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Measured I-125 Contamination in I-123

B Lofton

B Lofton*, G Gibbs , J Stickel , K Lofton , Colorado Associates in Medical Physics, Colorado Springs, CO


TU-C3-GePD-IT-3 (Tuesday, August 1, 2017) 10:30 AM - 11:00 AM Room: Imaging ePoster Theater

Purpose: Na I-123 is a cyclotron-produced radiopharmaceutical administered orally to determine thyroid function and/or morphology. Complete cessation for breastfeeding patients due to the potential for I-125 contamination is generally recommended to limit thyroid dose to nursing infants. I-125 contamination is commonly estimated to be 2.5% [1], although this is likely dependent on methods on I-123 production. This study evaluates the accuracy of this widely accepted contamination assumption.

Methods: Thirteen Na I-123 samples were decayed at minimum 80 half-lives and analyzed using Germanium gamma spectrometry using the EPA 901.1 method. The samples were obtained from unused capsules manufactured by Cardinal Health Radiopharmaceuticals. The contamination results were then decay-corrected to the original calibration date of the sample to determine contamination of I-125 as a ratio to I-123. Additionally, breastmilk samples were collected from a patient who had been administered 370 μCi of Na I-123 while breastfeeding and submitted for gamma spectrometry.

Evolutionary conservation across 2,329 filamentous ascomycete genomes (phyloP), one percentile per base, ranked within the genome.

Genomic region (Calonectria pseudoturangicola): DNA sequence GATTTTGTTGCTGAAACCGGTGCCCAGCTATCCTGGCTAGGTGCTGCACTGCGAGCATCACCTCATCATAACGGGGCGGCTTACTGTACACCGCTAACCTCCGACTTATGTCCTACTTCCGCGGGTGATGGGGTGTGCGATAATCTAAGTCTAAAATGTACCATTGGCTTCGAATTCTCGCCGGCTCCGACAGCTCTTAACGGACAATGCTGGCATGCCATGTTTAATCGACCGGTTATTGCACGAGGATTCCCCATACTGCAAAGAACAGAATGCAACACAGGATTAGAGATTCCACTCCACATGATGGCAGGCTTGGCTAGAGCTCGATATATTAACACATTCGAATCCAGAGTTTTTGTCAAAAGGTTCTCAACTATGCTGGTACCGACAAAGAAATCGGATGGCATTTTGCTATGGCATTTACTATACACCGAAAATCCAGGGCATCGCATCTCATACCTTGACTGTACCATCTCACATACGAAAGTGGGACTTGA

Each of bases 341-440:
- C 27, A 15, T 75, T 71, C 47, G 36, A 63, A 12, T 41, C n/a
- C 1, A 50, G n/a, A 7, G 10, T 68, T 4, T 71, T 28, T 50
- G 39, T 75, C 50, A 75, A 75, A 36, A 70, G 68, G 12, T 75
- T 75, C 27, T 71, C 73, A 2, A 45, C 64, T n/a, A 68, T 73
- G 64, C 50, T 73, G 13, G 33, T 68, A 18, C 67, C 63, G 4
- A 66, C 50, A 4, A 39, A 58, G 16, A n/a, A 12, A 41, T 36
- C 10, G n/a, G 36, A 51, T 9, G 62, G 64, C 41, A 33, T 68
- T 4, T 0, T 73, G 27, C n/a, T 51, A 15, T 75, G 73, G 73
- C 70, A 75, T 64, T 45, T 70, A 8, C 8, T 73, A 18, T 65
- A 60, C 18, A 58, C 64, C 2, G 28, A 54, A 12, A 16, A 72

Results: Of the Na I-123 capsules submitted for analysis, the maximum ratio of I-125 μCi to I-123 μCi was 0.004. The highest decay-corrected activity of I-125 determined to be in the sample was 0.34 μCi. The estimated contamination level observed in the breastmilk sample was 1.2 pCi/ml. The total thyroid dose equivalent is estimated at 13 mSv over the course of a year, not accounting for additional biological clearance, and the annual effective dose estimate is 0.41 mSv. Using Bier VII risk estimates, this results in an increased risk of fatal cancer of 0.005%.

Conclusion: Both sets of results indicate that the previous I-125 contamination assumptions may be overly conservative. More research needs to be conducted to correlate I-125 contamination with manufacturing method, but these initial findings present some evidence that complete cessation of breastfeeding may not be required if the contamination level of I-125 can be estimated prior to administration.

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